Shakespeare famously wrote that “a rose by any other name would smell as sweet,” but that poetic sentiment doesn’t quite translate when it comes to dissimilar prices on similar products. For the most part, customers don’t want to feel like superficial differences to a product, like color, are being used to jack up the number on the price tag, and when new evidence comes out that some retailers are doing just that to about 50 percent of consumers out there, it’s hard to avoid the exact kind of negative PR corporate brands hate.
According to a recent report commissioned by the New York City Department of Consumer Affairs (DCA) and conducted by Commissioner Julie Menin, the retail phenomenon of the “pink tax” — whereby products stereotypically gendered female are dramatically marked up over their male-oriented equivalents — is very real and still very prevalent. Menin and colleagues investigated the pricing strategies of more than 800 identifiably gendered items (i.e., shaving products, toys) sold both online and locally by over 90 brands and 24 retailers in the NYC metropolitan area, and the DCA ultimately found that products targeted at female buyers cost an average of 7 percent more than the same male-centered items.
In fact, only one industry sat below the average: Girls’ clothing — with 4 percent higher prices than boys’ — exhibited the most equal cost parity. However, with the exception of toys and accessories (7 percent higher), every other category exhibited higher-than-average prices for female-oriented items, including adult clothing (8 percent), senior and home health care (8 percent) and personal care (13 percent).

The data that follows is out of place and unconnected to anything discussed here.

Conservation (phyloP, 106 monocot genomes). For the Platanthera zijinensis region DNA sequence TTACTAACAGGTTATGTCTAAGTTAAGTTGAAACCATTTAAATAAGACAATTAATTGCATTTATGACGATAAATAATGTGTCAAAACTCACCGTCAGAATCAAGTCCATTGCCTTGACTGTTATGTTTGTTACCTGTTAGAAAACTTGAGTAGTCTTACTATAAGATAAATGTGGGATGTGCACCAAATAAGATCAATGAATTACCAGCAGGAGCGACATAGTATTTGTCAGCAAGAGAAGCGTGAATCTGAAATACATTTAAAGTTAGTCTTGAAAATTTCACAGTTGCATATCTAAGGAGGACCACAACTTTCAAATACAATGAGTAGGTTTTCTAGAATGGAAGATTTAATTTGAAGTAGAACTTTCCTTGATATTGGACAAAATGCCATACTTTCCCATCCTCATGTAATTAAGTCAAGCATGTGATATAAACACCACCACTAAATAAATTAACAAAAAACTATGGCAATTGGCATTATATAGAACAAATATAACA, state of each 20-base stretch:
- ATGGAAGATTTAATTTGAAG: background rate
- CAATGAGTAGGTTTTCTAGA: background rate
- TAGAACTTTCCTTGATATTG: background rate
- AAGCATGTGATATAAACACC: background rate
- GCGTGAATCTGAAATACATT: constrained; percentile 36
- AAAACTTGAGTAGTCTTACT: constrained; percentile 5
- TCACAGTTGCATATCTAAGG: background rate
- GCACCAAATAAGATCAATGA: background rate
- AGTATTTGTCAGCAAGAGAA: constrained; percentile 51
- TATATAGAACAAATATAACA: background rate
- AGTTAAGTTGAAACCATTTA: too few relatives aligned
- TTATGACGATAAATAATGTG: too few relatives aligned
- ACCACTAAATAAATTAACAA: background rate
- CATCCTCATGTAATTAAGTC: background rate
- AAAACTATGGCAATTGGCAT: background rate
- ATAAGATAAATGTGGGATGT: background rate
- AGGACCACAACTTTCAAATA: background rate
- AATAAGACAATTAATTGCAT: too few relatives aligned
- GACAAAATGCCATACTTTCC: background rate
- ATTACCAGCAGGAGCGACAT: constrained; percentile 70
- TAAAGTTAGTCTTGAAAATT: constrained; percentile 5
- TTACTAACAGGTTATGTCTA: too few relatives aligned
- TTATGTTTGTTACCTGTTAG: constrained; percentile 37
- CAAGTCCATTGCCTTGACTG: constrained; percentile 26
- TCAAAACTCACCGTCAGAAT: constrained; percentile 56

While the DCA’s study doesn’t confirm anything female shoppers already know to be fact, it does codify the cost of gender in the wider market — one that many experts see as intricately connected and not always in the best ways.
“The most basic consumer right is one and the same with the most basic civil right: You should not be treated differently based on your gender, and that includes how much you’re charged,” Menin said in a statement. “In New York City, businesses can set their own prices, but it is DCA’s job to make sure that a consumer knows what that price is. That is why we have conducted this study, to educate consumers about the disparities so they can make the most educated shopping choices. We also encourage all New Yorkers to join us in calling on retailers to change their pricing practices.”
NYC Mayor Bill de Blasio echoed the vague call to pressure retailers into more conscientious pricing habits, but not even the Internet’s new obsession of social media-inspired flavor-of-the-month boycotts are likely to rehabilitate an entire industry’s penchant for squeezing extra pennies out of consumers’ wallets for whatever reason. That’s why Menin called on consumers to educate themselves to be able to look past the branding, the pink coat of paint and other gendered markers that unscrupulous retailers are more than willing to hoodwink shoppers with.
Choice, an Australian-based consumer advocacy group, took that advice a step further. Instead of urging women to be content with hunting through their own overpriced sections for equitable deals, a Choice spokesperson told ABC News that female shoppers shouldn’t hesitate to walk over to the men’s aisle in search of the same, yet lower priced products found in theirs.
“During the peak retail season, retailers love to create hype to whip consumers into a spending frenzy. So, it pays to research your purchases and take your time to look when shopping,” the Choice spokesperson said. “Ultimately, your best defense against the pink tax is to look past the pink products and seek out the best value on offer, which may well be in the men’s department.”